7.Do you have any touring or show plans once the new album is released?

For the moment, we have already planned a few concerts in France, alongside bands such as Aetheria Conscientia and Smerter. About another project we're working on right now, we'd really like to do a small tour with two great French bands, A/Oratos and Étoile Filante, but that's still very much in the embryonic stages at the moment. Finally, we may have another tour planned in the coming year with our label, but we'll reveal more in due course.

8.The new album is coming out on 'Mourning Light Records', how did you get in contact with this label?

They're the ones who contacted us, quite simply! We hadn't even originally planned a label for our previous album and released it independently. Mourning Light liked it very much and contacted us asking if we were interested in joining their roster; they had just been created and we were one of the very first bands to join them. But we don't regret a single moment, the collaboration always went very well, we have a lot of latitude to act and they are very attentive to our requests; so we sincerely hope to keep on this way.

9.On a worldwide level how has the reaction been to your music by fans of black metal?

Apart from the comments we can read on the links where our music is broadcast, and a few messages we may receive, we don't really know what the listeners think about us, even if the echoes we may get are always very positive, enthusiastic and warm. We ourselves are very demanding of our own band, and we always know which points to improve first. So the pressure for Ode au désert suspendu wasn't really the opinion of the public, but our own satisfaction, and that was something much more difficult to achieve! We can in no way control the opinion of Black Metal fans, so the reactions will be as they will be, no more.

10.What is going on with some of the other bands or musical projects these days that some of the band members are a part of?

Libra, our bass player, is extremely invested in his Folk/Pirate project, Toter Fisch: they play a lot of gigs throughout France and even Europe, so he doesn't have time to get bored. F.V., our rhythm guitarist, is also doing some gigs with his Slam/Death band, Scumbags, and will be playing a few dates in France with them during the mouths to come. For the rest of the members, Nox, Veines Noires and Silence are still part of the Depressive Black Metal band Ostium, which is at a standstill for the moment, although new compositions have been written. Nevertheless, with the evolution of everyone's personal and professional situation, we can't do too much either, so from now on, we give priority to quality over quantity.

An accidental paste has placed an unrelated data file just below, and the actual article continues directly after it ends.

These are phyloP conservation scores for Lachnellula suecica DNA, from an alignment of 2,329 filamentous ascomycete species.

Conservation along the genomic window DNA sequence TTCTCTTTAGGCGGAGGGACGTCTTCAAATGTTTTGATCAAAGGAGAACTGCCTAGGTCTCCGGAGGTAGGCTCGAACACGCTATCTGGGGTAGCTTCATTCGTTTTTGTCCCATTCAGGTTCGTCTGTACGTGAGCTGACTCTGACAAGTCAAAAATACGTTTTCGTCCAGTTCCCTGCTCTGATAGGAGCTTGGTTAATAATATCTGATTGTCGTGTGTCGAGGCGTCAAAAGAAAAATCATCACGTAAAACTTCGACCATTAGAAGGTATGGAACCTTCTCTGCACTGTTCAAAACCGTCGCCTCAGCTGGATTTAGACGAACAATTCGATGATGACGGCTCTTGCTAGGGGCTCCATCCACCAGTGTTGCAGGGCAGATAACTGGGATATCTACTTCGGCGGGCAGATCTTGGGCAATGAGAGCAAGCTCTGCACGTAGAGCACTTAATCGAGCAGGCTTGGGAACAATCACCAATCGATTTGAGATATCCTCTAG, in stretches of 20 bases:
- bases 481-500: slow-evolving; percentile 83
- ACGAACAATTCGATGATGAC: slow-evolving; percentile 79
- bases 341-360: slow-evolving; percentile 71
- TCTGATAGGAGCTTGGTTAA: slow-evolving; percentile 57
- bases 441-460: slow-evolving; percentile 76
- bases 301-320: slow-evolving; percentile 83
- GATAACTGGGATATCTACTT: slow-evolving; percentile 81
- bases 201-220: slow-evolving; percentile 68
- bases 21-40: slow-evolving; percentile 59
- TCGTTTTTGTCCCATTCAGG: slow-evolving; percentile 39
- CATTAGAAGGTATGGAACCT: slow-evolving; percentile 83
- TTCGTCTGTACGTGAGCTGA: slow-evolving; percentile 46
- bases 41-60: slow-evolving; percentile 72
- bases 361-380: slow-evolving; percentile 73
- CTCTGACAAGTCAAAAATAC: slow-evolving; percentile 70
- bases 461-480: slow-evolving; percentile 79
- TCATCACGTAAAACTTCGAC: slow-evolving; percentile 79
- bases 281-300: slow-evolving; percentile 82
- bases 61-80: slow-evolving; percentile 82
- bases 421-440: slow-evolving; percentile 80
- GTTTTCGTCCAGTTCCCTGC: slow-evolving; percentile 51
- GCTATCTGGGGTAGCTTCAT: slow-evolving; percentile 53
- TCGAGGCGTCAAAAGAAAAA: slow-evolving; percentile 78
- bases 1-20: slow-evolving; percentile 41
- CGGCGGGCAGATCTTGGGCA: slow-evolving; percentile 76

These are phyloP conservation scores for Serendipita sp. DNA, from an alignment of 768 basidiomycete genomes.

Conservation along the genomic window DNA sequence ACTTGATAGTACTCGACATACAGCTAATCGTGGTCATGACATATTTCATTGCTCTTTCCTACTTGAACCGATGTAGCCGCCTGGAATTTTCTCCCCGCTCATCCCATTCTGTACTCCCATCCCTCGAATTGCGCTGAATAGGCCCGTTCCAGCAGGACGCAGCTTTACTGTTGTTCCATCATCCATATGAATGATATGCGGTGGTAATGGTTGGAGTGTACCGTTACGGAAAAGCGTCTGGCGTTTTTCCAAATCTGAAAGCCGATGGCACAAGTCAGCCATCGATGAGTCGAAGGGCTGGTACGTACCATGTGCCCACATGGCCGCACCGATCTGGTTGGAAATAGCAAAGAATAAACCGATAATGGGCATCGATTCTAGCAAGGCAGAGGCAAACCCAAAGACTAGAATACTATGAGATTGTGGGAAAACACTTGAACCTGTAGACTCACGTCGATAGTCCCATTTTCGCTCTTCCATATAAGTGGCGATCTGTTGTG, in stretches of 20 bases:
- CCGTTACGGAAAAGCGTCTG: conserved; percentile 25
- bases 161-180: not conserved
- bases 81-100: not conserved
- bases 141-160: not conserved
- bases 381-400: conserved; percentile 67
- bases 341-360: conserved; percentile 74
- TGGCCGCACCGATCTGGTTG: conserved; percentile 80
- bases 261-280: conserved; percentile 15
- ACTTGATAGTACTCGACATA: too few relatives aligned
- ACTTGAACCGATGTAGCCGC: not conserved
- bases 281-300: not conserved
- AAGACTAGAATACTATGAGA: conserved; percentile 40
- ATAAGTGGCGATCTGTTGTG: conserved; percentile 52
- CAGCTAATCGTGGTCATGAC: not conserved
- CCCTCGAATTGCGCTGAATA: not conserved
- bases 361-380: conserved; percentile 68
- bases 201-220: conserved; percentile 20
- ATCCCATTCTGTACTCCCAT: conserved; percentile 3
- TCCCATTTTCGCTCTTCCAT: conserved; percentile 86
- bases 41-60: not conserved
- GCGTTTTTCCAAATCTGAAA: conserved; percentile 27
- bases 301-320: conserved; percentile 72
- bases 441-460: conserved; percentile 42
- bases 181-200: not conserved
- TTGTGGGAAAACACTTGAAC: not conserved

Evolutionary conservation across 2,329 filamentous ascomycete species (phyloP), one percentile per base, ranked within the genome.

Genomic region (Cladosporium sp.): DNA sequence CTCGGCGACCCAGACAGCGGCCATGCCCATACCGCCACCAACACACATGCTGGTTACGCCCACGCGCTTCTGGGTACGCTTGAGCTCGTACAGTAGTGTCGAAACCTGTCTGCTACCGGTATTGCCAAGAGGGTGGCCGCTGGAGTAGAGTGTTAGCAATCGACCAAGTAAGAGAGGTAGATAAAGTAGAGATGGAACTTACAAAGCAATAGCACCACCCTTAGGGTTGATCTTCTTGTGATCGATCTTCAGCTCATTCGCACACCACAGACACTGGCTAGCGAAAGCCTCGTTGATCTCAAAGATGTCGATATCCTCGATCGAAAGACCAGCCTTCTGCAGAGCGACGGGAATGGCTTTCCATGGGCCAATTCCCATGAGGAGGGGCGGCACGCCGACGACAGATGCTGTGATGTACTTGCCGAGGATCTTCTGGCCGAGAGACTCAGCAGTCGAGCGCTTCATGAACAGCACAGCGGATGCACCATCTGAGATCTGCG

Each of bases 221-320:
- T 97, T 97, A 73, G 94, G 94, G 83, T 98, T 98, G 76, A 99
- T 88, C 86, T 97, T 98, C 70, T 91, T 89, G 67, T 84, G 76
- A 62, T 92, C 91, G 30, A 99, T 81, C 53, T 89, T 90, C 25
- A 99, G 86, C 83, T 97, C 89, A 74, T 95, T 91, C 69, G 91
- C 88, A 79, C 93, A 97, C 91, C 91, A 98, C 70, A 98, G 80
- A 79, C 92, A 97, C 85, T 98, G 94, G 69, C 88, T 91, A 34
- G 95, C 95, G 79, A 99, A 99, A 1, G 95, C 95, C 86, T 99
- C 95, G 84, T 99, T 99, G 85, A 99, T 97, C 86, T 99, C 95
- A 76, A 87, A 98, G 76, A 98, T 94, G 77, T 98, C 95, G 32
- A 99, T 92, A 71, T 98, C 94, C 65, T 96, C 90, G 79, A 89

11.Where do you see the band heading into musically during the future?

We have absolutely no idea, and all the beauty lies here. Our existence is a constant renewal of surprises, and we prefer to wait to see where the destiny leads us rather than to multiply plans which will never succeed

12.What are some of the bands or musical styles that have had an influence on your music and also what are you listening to nowadays?

We can't really talk about well-defined influences for the band because in fact, Hecate has never claimed to fit into this or that particular lineage or to follow a trend that works particularly well at a given moment T to run out of steam later: the goal remains to make music with our guts; even if there are undoubtedly multiple unconscious influences that have forged each album as it is. We think it clearly depends on the steps we’ve gone through: at the very beginning, we were more influenced by bands as Dissection, Immortal, Naglfar or Lord Belial, bands that mix Black as well as Death or Heavy with their music. We have crossed a very short period in which you could find more Sludge or ritualistic roots (in particular on our EP from 2017, Apeiron). For the last two albums, we can just as well base ourselves on totally experimental bands like Krallice or on much more traditional and efficient schemes, coming from the Quebec Black from Forteresse or Csejthe, as well as bands like Mgła, Plaga, Misþyrming or Naðra. Nowadays, about the bands we’re listening to, and without mentioning the bands even quoted here, we could quote others like Blut us Nord, Deathspell Omega, Yeruselem, Borknagar, Atlantean Kodex, (DOLCH), Midnight Odyssey, and many more…

13/Before we wrap up this interview, do you have any final words or thoughts?

Absolutely none, thank you for your interest!